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Is there a way to recognize if the data is compressed or not?  RSS feed

 
Siddharth bal sharma
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How do you differentiate between the zipped data and unzipped data before applying the compression APIs as they will throw an exception if you try to unzip the non-zip data?
Is there a way to recognize if the data is compressed or not?
 
Joe Ess
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The easiest ways it probably to catch the exception, pretend it never happened and treat the file as an unzipped file.
 
Siddharth bal sharma
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easiest but not the correct way. shouldn't catch exceptions to terminate a condition. I have both formats of data- zipped and unzipped that need to be processed(in the unzipping scenario).I can catch the exception while unzipping and assume that data is not compressed and do the normal processing but this is not the correct way. I should first gauge that the data is in zip format or not and then do the processing. try/catch blocks are anyways heavy.
 
Joe Ess
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Originally posted by Siddharth bal sharma:
easiest but not the correct way.


That's rather strong. If it works, how can it not be "correct"?
I agree that under normal circumstances, using exceptions for testing is a Bad Thing (I loathe that ObjectInputStream/ObjectOutputStream signals EOF with an exception). However, you need some functionality. Someone has already implemented that functionality in the API. Does it really matter that you have to break convention to use it? I don't think so. If it does, then maybe someone else has a better idea (I don't).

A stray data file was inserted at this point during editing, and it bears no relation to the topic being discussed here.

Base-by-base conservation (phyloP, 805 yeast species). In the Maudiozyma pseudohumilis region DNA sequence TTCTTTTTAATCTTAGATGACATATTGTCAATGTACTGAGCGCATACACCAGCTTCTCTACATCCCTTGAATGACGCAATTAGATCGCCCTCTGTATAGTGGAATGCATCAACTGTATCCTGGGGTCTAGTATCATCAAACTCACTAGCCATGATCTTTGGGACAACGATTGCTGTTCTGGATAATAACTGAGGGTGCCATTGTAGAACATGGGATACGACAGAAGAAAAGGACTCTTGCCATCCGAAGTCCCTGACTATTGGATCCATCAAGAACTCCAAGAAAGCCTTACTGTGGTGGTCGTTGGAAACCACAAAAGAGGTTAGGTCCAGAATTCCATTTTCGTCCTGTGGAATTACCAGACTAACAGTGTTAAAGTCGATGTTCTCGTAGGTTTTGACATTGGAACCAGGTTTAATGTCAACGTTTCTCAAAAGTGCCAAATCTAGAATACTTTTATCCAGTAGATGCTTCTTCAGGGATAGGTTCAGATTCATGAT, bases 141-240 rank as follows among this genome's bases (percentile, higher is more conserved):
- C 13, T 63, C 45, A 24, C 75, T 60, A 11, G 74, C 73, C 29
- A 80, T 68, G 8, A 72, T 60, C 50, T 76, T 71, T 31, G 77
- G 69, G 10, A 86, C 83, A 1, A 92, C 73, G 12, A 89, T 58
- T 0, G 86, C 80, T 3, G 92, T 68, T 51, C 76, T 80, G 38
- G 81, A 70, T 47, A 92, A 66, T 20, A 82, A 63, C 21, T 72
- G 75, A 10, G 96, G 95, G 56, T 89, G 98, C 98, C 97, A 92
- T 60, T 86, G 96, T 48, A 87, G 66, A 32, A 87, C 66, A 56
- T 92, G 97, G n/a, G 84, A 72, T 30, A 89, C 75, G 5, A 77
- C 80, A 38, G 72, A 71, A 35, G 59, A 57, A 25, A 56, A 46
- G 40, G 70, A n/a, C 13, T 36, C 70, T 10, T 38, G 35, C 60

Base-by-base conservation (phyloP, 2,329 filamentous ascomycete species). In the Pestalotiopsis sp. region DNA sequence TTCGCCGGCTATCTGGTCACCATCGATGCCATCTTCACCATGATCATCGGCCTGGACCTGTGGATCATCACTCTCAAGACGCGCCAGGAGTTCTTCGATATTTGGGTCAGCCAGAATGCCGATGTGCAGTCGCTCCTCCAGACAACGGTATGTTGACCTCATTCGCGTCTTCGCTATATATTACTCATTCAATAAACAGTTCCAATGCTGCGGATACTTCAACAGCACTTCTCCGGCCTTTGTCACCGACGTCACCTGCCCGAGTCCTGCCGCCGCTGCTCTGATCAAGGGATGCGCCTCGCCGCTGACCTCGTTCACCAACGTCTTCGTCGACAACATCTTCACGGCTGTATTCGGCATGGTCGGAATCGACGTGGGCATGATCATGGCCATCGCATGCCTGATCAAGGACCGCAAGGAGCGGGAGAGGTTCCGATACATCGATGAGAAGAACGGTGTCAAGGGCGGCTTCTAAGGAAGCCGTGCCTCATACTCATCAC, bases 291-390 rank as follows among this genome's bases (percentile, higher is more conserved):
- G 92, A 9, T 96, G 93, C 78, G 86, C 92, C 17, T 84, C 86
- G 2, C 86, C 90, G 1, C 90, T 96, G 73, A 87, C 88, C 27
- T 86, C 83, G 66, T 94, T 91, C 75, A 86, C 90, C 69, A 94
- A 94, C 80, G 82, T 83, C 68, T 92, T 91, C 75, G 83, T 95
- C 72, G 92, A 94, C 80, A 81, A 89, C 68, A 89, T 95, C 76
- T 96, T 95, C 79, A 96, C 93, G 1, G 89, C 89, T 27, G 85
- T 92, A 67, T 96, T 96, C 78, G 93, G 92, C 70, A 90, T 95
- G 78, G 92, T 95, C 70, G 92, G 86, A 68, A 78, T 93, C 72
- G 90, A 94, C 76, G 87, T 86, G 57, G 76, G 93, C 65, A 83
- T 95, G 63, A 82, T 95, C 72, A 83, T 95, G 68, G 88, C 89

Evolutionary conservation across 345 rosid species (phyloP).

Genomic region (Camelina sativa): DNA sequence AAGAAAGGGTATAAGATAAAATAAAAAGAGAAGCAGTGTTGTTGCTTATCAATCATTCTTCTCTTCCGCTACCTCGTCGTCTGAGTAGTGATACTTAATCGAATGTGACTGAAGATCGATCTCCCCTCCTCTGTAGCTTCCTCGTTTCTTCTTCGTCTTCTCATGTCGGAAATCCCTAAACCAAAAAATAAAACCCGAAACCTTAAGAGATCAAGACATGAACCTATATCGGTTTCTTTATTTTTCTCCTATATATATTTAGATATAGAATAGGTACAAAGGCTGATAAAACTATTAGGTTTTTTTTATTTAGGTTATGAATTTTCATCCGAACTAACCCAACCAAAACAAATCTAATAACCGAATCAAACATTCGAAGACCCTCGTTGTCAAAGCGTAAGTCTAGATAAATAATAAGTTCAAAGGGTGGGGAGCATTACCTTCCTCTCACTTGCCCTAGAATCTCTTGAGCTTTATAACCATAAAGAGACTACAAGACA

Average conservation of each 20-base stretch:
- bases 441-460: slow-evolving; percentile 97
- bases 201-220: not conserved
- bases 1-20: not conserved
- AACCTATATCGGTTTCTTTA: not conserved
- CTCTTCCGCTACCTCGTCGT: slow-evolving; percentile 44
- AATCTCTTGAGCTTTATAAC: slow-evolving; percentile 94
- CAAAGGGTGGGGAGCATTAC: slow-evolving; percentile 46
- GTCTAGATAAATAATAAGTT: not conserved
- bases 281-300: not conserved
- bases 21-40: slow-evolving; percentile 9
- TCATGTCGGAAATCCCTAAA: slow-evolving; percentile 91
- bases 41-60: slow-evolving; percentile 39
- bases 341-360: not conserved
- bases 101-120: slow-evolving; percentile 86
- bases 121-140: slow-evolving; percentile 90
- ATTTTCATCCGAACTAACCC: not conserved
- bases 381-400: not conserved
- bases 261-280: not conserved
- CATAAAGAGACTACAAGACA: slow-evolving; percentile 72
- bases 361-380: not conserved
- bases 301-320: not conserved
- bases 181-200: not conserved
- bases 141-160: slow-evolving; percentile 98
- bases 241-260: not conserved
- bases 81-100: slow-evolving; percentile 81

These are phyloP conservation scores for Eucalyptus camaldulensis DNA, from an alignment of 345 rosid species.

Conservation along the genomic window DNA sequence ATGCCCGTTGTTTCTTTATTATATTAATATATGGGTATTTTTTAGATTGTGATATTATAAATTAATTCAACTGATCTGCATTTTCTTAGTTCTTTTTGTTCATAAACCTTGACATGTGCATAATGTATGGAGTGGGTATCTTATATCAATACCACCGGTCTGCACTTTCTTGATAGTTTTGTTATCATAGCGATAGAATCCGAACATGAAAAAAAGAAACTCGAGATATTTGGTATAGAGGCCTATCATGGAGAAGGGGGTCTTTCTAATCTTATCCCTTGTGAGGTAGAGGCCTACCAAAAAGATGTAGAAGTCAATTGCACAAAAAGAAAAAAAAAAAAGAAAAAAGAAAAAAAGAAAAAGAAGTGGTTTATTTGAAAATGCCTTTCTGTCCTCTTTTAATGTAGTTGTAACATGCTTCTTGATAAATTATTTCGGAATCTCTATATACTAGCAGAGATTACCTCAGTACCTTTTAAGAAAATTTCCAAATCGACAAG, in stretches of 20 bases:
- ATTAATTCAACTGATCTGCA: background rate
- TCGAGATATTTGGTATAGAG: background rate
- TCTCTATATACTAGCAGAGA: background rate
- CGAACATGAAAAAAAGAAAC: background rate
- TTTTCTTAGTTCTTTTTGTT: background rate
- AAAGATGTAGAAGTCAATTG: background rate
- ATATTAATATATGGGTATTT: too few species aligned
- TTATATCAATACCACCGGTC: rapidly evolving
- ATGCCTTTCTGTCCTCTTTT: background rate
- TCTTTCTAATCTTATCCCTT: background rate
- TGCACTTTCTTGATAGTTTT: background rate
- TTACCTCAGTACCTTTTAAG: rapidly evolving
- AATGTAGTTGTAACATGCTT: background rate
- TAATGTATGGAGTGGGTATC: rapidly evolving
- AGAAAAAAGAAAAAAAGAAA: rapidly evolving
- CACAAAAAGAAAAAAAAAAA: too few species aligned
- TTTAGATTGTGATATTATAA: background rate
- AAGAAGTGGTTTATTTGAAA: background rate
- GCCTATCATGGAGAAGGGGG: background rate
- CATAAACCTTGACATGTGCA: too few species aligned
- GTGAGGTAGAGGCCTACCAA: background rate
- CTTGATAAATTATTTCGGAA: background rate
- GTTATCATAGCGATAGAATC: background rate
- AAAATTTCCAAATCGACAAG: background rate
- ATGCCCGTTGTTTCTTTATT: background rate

As for performance, unless your app is churning through hundreds of files and users are waiting for them, I don't think it matters that it takes a few milliseconds to set up the try block in this case.
 
Siddharth bal sharma
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lottsa retrofit required to make this try/catch in my case.
Does anyone know what is the header for a zip format. If we can check the header for a datastream- may be we have a chance to detmine!
 
Ernest Friedman-Hill
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The first two characters of a zipfile are PK (0x50, 0x4B). Opening the file, reading the two characters, checking their identity is, indeed, going to be more efficient than the try/fail technique. But I agree with Joe that it's false economy to worry about it. The try/catch version is going to be simpler and more obvious; the character-checking version will be more complex and need an explanatory comment. I'd do it the simpler way unless and until it's shown to be a problem.
 
Peter Chase
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Surely starting with "PK" is only a necessary, not a sufficient condition for checking for a ZIPped file. After all, a non-zipped file might happen to start with "PK" too. It's only two characters, so it's really not all that unlikely.

So, even if you check for "PK", you still need the try...catch as well.
 
Siddharth bal sharma
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well..i need to handle both zip format and unzip format of data in the same piece of code, so a statement like

try
{
process zip data
}(catch ZipException)
{
process unzip data
}

is not neat .
 
Carl Pettersson
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Something like

Should do what you want, right?
 
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